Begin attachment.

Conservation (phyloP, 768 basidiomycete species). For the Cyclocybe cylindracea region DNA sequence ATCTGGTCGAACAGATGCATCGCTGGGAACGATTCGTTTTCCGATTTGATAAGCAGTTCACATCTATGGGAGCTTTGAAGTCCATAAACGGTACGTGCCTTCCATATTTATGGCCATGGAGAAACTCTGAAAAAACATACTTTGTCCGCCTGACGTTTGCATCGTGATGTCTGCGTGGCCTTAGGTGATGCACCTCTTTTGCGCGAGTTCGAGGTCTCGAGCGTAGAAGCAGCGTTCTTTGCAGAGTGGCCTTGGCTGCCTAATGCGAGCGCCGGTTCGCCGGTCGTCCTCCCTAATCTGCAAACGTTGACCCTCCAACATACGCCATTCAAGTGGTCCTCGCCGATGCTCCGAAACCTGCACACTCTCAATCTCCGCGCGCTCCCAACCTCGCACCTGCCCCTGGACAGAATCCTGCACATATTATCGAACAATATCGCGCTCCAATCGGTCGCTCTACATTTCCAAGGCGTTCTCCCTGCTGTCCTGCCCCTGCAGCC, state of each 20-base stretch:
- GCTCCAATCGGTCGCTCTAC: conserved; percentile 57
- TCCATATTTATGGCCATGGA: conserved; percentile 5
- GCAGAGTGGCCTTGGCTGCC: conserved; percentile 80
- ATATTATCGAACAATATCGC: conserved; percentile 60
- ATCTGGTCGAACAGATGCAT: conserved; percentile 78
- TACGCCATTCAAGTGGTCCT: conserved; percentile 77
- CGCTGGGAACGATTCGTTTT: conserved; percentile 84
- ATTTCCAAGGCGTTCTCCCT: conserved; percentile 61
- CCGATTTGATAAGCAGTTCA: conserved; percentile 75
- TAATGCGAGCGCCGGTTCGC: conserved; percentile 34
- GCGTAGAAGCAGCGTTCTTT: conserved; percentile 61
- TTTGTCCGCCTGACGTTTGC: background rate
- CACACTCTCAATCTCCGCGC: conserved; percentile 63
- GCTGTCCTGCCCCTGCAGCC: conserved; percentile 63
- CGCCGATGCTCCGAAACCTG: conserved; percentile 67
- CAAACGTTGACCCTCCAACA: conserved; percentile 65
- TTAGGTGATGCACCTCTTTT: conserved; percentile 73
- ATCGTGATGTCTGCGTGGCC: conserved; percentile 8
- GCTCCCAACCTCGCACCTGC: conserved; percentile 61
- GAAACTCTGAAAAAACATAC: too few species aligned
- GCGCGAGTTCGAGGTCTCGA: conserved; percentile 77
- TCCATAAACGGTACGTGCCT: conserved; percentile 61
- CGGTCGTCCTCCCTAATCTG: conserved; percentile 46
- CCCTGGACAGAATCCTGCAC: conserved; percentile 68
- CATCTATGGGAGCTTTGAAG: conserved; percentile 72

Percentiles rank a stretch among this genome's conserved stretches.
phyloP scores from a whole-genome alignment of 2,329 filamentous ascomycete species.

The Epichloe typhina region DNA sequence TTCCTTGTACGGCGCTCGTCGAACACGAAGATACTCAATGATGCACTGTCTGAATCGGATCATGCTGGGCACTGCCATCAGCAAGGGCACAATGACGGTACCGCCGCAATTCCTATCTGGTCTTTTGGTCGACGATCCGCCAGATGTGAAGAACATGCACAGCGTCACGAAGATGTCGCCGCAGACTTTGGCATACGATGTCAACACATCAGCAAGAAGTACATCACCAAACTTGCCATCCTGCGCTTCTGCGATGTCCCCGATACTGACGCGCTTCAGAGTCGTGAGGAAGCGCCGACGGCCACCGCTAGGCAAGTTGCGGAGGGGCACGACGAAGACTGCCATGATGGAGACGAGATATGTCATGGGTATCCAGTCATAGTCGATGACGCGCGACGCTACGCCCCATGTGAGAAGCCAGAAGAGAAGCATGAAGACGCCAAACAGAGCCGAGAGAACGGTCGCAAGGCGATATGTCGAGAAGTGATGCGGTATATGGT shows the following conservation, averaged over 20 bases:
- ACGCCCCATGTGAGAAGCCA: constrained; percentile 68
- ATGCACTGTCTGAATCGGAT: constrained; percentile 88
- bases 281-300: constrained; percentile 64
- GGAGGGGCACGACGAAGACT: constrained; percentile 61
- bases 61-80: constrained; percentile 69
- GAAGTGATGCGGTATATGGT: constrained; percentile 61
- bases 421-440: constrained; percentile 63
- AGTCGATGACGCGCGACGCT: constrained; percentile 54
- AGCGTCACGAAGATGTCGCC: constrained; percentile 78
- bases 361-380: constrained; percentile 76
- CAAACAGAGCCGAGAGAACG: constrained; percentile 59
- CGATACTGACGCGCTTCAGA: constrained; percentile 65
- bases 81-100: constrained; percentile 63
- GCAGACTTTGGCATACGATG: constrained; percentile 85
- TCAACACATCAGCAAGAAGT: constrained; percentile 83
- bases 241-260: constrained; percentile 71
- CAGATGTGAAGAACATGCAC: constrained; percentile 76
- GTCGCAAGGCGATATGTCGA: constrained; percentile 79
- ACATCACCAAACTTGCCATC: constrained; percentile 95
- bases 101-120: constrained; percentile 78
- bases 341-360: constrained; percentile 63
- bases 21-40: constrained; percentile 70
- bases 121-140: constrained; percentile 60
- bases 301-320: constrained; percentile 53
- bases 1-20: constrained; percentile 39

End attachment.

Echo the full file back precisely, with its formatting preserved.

Conservation (phyloP, 768 basidiomycete species). For the Cyclocybe cylindracea region DNA sequence ATCTGGTCGAACAGATGCATCGCTGGGAACGATTCGTTTTCCGATTTGATAAGCAGTTCACATCTATGGGAGCTTTGAAGTCCATAAACGGTACGTGCCTTCCATATTTATGGCCATGGAGAAACTCTGAAAAAACATACTTTGTCCGCCTGACGTTTGCATCGTGATGTCTGCGTGGCCTTAGGTGATGCACCTCTTTTGCGCGAGTTCGAGGTCTCGAGCGTAGAAGCAGCGTTCTTTGCAGAGTGGCCTTGGCTGCCTAATGCGAGCGCCGGTTCGCCGGTCGTCCTCCCTAATCTGCAAACGTTGACCCTCCAACATACGCCATTCAAGTGGTCCTCGCCGATGCTCCGAAACCTGCACACTCTCAATCTCCGCGCGCTCCCAACCTCGCACCTGCCCCTGGACAGAATCCTGCACATATTATCGAACAATATCGCGCTCCAATCGGTCGCTCTACATTTCCAAGGCGTTCTCCCTGCTGTCCTGCCCCTGCAGCC, state of each 20-base stretch:
- GCTCCAATCGGTCGCTCTAC: conserved; percentile 57
- TCCATATTTATGGCCATGGA: conserved; percentile 5
- GCAGAGTGGCCTTGGCTGCC: conserved; percentile 80
- ATATTATCGAACAATATCGC: conserved; percentile 60
- ATCTGGTCGAACAGATGCAT: conserved; percentile 78
- TACGCCATTCAAGTGGTCCT: conserved; percentile 77
- CGCTGGGAACGATTCGTTTT: conserved; percentile 84
- ATTTCCAAGGCGTTCTCCCT: conserved; percentile 61
- CCGATTTGATAAGCAGTTCA: conserved; percentile 75
- TAATGCGAGCGCCGGTTCGC: conserved; percentile 34
- GCGTAGAAGCAGCGTTCTTT: conserved; percentile 61
- TTTGTCCGCCTGACGTTTGC: background rate
- CACACTCTCAATCTCCGCGC: conserved; percentile 63
- GCTGTCCTGCCCCTGCAGCC: conserved; percentile 63
- CGCCGATGCTCCGAAACCTG: conserved; percentile 67
- CAAACGTTGACCCTCCAACA: conserved; percentile 65
- TTAGGTGATGCACCTCTTTT: conserved; percentile 73
- ATCGTGATGTCTGCGTGGCC: conserved; percentile 8
- GCTCCCAACCTCGCACCTGC: conserved; percentile 61
- GAAACTCTGAAAAAACATAC: too few species aligned
- GCGCGAGTTCGAGGTCTCGA: conserved; percentile 77
- TCCATAAACGGTACGTGCCT: conserved; percentile 61
- CGGTCGTCCTCCCTAATCTG: conserved; percentile 46
- CCCTGGACAGAATCCTGCAC: conserved; percentile 68
- CATCTATGGGAGCTTTGAAG: conserved; percentile 72

Percentiles rank a stretch among this genome's conserved stretches.
phyloP scores from a whole-genome alignment of 2,329 filamentous ascomycete species.

The Epichloe typhina region DNA sequence TTCCTTGTACGGCGCTCGTCGAACACGAAGATACTCAATGATGCACTGTCTGAATCGGATCATGCTGGGCACTGCCATCAGCAAGGGCACAATGACGGTACCGCCGCAATTCCTATCTGGTCTTTTGGTCGACGATCCGCCAGATGTGAAGAACATGCACAGCGTCACGAAGATGTCGCCGCAGACTTTGGCATACGATGTCAACACATCAGCAAGAAGTACATCACCAAACTTGCCATCCTGCGCTTCTGCGATGTCCCCGATACTGACGCGCTTCAGAGTCGTGAGGAAGCGCCGACGGCCACCGCTAGGCAAGTTGCGGAGGGGCACGACGAAGACTGCCATGATGGAGACGAGATATGTCATGGGTATCCAGTCATAGTCGATGACGCGCGACGCTACGCCCCATGTGAGAAGCCAGAAGAGAAGCATGAAGACGCCAAACAGAGCCGAGAGAACGGTCGCAAGGCGATATGTCGAGAAGTGATGCGGTATATGGT shows the following conservation, averaged over 20 bases:
- ACGCCCCATGTGAGAAGCCA: constrained; percentile 68
- ATGCACTGTCTGAATCGGAT: constrained; percentile 88
- bases 281-300: constrained; percentile 64
- GGAGGGGCACGACGAAGACT: constrained; percentile 61
- bases 61-80: constrained; percentile 69
- GAAGTGATGCGGTATATGGT: constrained; percentile 61
- bases 421-440: constrained; percentile 63
- AGTCGATGACGCGCGACGCT: constrained; percentile 54
- AGCGTCACGAAGATGTCGCC: constrained; percentile 78
- bases 361-380: constrained; percentile 76
- CAAACAGAGCCGAGAGAACG: constrained; percentile 59
- CGATACTGACGCGCTTCAGA: constrained; percentile 65
- bases 81-100: constrained; percentile 63
- GCAGACTTTGGCATACGATG: constrained; percentile 85
- TCAACACATCAGCAAGAAGT: constrained; percentile 83
- bases 241-260: constrained; percentile 71
- CAGATGTGAAGAACATGCAC: constrained; percentile 76
- GTCGCAAGGCGATATGTCGA: constrained; percentile 79
- ACATCACCAAACTTGCCATC: constrained; percentile 95
- bases 101-120: constrained; percentile 78
- bases 341-360: constrained; percentile 63
- bases 21-40: constrained; percentile 70
- bases 121-140: constrained; percentile 60
- bases 301-320: constrained; percentile 53
- bases 1-20: constrained; percentile 39